Old Reliable Help for your Mind, Body & Spirit
By Billy Swisher, M.S.

The economy is suffering, your discretionary income isn’t what it used to be, and you are looking for a gym to workout in.  It’s a common dilemma.  You want the biggest bang for your buck.  You want the gym that offers it all for the cheapest price.  You want the latest in workout equipment, knowledgeable staff, and a safe, inviting, and motivating atmosphere that encourages you to keep coming back to adhere to your exercise program.  Day care and other fun programs and amenities for the kids wouldn’t hurt either.  Well there’s a place that might be right in your backyard that’s been there for years they you may have forgotten about - the YMCA.

The Young Men’s Christian Association has been in existence since 1844.  Despite the name, their doors are open to people of all genders, races, ages, and religions.  The mission of the YMCA of the USA is to put Christian principles into practice through programs that build a healthy body, mind, and spirit for all.  Do you need to be Christian to join?  Absolutely not!  They are simply putting Christian principles into practice in the YMCA.  These principles include developing self-esteem and character, supporting families, reflecting diversity, promoting leadership, building life skills, and enhancing life satisfaction.  These principles are accepted as basic tenets of all faiths.  You’d be hard pressed to find an atheist who had a problem with these principles either.  The tag line for the YMCA for years has been, “We build strong kids, strong families, and strong communities.” 1

You may not know it, but the YMCA was responsible for inventing some of the most popular activities in the world.  In the late 1800’s, basketball and volleyball were created in YMCA gyms.  In 1970, aerobics was born in a YMCA.  The Y’s Way to Physical Fitness was introduced in 1971, and has been revised several times since then.    The Y’s Way to Physical Fitness is considered to be some to be the bible when it comes to fitness in the United States.  Several concepts from the Y’s Way to Physical Fitness are taught today in American colleges and universities. 1

The biggest noticeable difference you will find between YMCA’s and any other gyms is their effort to teach character development in every program – even fitness.  If a program cannot be offered that includes the teaching of caring, honesty, respect, and responsibility, it is not offered at the YMCA.  The YMCA Character Development Program fulfills a great need in the YMCA character development initiative, particularly in having clear definitions of what Caring, Honesty, Respect and Responsibility mean:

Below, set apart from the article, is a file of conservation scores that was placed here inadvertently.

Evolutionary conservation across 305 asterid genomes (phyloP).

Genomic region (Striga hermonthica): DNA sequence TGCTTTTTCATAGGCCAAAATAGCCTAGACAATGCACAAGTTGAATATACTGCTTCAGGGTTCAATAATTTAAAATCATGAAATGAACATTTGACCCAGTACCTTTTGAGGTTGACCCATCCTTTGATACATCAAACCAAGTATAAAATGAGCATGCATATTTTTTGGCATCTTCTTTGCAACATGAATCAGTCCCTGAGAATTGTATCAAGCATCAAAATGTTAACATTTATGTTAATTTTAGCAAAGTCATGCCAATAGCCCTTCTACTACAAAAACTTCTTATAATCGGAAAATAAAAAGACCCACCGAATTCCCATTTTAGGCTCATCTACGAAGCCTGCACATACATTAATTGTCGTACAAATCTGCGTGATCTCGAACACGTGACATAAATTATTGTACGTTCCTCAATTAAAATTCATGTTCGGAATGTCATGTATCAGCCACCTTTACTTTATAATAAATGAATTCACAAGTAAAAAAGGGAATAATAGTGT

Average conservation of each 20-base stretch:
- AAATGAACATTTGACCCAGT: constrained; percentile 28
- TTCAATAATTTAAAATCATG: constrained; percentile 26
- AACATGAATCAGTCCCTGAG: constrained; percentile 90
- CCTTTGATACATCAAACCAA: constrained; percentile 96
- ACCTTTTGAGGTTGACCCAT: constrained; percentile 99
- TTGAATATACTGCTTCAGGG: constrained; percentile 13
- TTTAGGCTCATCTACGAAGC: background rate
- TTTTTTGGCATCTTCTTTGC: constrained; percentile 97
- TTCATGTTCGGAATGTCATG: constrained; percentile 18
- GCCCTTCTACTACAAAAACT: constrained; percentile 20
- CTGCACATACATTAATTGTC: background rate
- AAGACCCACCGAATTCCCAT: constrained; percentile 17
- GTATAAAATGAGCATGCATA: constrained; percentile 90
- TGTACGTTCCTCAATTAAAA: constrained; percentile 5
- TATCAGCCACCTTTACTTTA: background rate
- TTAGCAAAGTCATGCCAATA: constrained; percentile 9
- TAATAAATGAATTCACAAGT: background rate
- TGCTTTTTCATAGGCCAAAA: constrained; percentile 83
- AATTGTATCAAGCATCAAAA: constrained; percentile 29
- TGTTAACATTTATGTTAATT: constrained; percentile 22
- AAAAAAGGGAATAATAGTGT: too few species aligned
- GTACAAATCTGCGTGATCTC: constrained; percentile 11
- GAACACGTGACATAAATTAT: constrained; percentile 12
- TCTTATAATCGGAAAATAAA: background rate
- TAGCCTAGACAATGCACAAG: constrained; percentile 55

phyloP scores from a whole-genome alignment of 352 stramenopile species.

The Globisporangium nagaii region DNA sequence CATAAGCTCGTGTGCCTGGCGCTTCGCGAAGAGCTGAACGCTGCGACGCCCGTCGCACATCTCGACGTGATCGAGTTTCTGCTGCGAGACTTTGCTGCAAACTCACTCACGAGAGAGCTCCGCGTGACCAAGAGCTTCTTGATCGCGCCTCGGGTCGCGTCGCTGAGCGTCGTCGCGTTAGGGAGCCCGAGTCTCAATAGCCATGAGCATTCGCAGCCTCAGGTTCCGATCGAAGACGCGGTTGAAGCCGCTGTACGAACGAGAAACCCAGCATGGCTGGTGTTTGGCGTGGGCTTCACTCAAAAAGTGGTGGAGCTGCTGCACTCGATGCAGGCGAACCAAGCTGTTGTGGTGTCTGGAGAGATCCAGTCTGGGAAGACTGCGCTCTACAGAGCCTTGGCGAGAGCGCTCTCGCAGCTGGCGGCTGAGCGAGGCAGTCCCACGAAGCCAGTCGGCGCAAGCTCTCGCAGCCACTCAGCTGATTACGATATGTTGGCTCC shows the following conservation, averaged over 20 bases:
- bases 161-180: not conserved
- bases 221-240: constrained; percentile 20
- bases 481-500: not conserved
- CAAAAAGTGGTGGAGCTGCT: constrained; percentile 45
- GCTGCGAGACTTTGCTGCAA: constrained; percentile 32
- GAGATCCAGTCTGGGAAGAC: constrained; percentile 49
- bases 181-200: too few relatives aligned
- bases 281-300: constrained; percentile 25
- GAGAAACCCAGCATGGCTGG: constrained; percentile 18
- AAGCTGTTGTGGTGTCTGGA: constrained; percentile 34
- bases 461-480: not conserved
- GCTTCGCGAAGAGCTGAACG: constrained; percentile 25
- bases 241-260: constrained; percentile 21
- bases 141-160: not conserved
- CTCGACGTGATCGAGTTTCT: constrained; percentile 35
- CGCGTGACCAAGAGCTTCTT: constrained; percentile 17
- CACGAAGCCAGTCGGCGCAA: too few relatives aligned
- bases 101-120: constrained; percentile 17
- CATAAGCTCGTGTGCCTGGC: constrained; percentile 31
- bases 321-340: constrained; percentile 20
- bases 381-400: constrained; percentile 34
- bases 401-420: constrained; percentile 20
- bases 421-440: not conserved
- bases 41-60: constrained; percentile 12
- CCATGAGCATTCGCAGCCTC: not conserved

• Caring: to love others, to be sensitive to the well-being of others, to help others.
  • Honesty: to tell the truth, to act in such a way that you are worthy of trust, to have integrity; making sure your choices match your values.
  • Respect: to treat others as you would have them treat you; to value the worth of every person, including yourself.
  • Responsibility: to do what is right, what you ought to do; to be accountable for your behavior and obligations. 2

Obviously, the youth of a community benefit greatly from this character development program, but adults who only use the YMCA to work out in benefit just as much.  The character development program offers a positive way to teach adult members to wipe sweat off of exercise equipment when they are done using it; to offer help and assistance to beginning level fitness participants, to be honest with your own individual accountability to your exercise program, etc. 

The fun and frolic at the YMCA is great, but you want to work out, get fit, and perhaps even lose weight, and you want a gym that will take your needs seriously and offer serious help to you.  The YMCA may still be the answer for you.  The YMCA developed its own certification programs in 1992.  The same people that were involved in developing the certifications for the American College of Sports Medicine (ACSM) were also involved in developing the YMCA fitness certifications.  If you are looking for credibility, there you have it!  By 1995, more than 35,000 certifications had been issued by the YMCA and a revised series of more comprehensive Health and Fitness certification courses were introduced.  Because of this, YMCA’s can offer their trainings to their employees more cost efficiently.  Therefore, you can count on YMCA employees to be better trained than most health clubs. 1